Atrial Fibrillation

Atrial Fibrillation

Atrial fibrillation (AF) is the most common cardiac arrhythmia (irregular heart beat). It may cause no symptoms, but it is often associated with palpitations, fainting, chest pain or congestive heart failure. It increases the risk of stroke by as much as seven times that of the average population. AF is the most common cause of stroke in the elderly.

During AF, the upper chamber of the heart beats too fast and is ineffective. Blood pools in the chambers and can form clots. If a clot breaks loose, enters the bloodstream and travels to the brain, it can block the artery and cause a stroke. While this doesn’t happen to everyone with AF, does increase the risk.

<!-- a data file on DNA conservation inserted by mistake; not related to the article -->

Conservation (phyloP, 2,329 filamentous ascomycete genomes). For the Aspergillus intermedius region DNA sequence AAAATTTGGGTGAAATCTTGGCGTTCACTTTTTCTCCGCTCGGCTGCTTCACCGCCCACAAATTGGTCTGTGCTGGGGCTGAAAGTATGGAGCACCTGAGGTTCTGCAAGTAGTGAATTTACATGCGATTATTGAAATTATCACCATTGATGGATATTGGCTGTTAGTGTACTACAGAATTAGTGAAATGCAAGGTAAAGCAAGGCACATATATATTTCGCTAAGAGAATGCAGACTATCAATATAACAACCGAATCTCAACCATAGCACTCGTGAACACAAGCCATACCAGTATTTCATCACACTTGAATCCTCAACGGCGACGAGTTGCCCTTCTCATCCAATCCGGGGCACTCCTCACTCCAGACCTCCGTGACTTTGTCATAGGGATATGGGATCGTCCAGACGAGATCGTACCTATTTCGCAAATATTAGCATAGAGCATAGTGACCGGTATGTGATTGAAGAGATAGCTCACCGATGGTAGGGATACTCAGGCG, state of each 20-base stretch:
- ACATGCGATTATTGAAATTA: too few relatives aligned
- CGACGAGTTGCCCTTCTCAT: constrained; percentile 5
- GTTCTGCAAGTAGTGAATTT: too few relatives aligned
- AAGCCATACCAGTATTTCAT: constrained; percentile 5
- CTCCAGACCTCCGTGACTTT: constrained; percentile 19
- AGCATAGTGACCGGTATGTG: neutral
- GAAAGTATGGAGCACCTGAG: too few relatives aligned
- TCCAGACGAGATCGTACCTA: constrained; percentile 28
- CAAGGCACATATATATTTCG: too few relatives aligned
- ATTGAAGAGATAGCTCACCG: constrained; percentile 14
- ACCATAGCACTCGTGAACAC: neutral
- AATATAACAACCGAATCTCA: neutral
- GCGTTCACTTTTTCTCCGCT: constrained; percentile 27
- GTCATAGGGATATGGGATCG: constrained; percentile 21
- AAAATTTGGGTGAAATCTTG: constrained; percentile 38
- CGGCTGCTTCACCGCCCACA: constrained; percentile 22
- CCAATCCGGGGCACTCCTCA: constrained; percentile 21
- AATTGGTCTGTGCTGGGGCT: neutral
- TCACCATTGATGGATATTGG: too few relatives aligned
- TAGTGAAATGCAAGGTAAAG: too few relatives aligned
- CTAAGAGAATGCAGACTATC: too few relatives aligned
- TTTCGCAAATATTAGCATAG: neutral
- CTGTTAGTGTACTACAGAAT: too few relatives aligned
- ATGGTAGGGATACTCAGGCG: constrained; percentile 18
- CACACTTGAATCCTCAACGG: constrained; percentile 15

Symptoms of atrial fibrillation:

  • An uncomfortable, irregular, racing heartbeat, or a sensation of “flopping” in the chest
  • Weakness and difficulty exercising
  • Dizziness, fainting
  • Sweating
  • Chest pain or pressure
  • An estimated two million Americans are living with AF. Although often times, doctors don’t know what caused it in a particular individual, there are certain factors that may indicate someone is more likely to develop AF. The factors include:
  • Having coronary artery disease or a heart attack
  • Having high blood pressure
  • Having an overactive thyroid
  • Having lung disease
  • Increasing age

The first line of treatment for AF is medication to help keep blood clots from forming and help keep the heart beat as normal as possible. Radiofrequency ablation or surgery may be used to restore a normal heart beat.